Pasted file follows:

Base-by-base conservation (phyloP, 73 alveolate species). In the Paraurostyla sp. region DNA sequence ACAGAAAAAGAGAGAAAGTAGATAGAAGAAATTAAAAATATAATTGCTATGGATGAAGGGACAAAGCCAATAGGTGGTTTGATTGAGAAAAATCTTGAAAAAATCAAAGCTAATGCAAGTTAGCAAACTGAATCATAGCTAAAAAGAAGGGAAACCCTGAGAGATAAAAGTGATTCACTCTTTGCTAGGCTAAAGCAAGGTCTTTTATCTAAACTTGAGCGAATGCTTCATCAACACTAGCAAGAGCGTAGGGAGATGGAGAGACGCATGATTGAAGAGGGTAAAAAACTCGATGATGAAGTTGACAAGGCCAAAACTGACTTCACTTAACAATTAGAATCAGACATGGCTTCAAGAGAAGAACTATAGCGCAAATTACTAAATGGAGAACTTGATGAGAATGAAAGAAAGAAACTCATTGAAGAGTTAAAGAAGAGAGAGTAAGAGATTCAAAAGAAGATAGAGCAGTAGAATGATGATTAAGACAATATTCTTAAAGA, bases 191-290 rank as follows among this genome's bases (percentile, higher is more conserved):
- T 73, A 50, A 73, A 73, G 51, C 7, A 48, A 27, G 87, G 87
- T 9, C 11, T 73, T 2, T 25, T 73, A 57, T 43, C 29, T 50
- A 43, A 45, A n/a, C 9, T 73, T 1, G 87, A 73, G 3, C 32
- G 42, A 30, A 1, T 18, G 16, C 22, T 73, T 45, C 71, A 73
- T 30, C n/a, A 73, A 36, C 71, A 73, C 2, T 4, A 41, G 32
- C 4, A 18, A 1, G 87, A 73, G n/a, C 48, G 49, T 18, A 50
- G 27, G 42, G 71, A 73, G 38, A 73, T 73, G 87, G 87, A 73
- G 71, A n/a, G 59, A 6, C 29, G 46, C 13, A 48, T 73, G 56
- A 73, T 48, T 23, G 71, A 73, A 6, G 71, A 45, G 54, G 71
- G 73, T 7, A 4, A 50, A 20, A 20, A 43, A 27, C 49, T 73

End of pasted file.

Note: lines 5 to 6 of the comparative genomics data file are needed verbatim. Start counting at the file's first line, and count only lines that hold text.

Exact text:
- G 42, A 30, A 1, T 18, G 16, C 22, T 73, T 45, C 71, A 73
- T 30, C n/a, A 73, A 36, C 71, A 73, C 2, T 4, A 41, G 32